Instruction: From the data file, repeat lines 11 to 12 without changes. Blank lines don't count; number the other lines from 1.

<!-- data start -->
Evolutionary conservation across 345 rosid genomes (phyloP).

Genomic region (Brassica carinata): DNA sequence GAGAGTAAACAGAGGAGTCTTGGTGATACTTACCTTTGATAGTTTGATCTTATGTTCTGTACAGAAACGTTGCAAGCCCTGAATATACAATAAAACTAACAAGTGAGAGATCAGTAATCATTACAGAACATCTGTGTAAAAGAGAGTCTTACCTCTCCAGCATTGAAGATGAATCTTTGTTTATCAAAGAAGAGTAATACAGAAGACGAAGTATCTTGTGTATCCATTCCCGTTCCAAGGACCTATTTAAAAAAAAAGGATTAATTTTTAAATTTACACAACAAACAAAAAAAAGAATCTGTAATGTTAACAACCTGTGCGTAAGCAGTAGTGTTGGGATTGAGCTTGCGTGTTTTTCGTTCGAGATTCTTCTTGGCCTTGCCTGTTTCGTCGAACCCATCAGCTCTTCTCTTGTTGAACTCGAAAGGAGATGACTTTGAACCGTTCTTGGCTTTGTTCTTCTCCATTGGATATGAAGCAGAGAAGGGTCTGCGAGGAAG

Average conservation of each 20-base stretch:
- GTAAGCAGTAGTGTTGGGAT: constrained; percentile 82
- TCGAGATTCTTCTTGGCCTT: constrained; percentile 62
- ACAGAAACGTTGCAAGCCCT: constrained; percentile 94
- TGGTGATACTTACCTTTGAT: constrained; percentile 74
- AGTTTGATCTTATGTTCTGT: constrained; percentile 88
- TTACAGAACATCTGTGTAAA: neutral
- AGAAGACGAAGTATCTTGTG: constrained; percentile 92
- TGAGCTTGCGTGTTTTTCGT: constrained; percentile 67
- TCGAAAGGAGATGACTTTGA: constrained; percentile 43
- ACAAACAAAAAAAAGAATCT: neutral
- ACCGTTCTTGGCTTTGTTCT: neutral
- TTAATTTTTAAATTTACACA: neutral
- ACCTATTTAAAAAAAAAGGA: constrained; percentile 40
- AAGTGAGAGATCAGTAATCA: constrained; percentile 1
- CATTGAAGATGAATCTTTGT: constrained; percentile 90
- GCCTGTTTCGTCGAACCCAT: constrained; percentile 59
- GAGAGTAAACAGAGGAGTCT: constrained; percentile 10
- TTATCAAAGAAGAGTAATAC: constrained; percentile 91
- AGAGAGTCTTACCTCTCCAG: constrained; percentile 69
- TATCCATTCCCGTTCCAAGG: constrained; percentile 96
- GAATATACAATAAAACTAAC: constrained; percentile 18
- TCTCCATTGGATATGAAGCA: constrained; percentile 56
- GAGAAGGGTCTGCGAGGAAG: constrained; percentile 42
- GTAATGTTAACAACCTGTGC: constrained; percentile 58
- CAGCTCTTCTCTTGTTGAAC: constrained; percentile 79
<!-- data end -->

- TGAGCTTGCGTGTTTTTCGT: constrained; percentile 67
- TCGAAAGGAGATGACTTTGA: constrained; percentile 43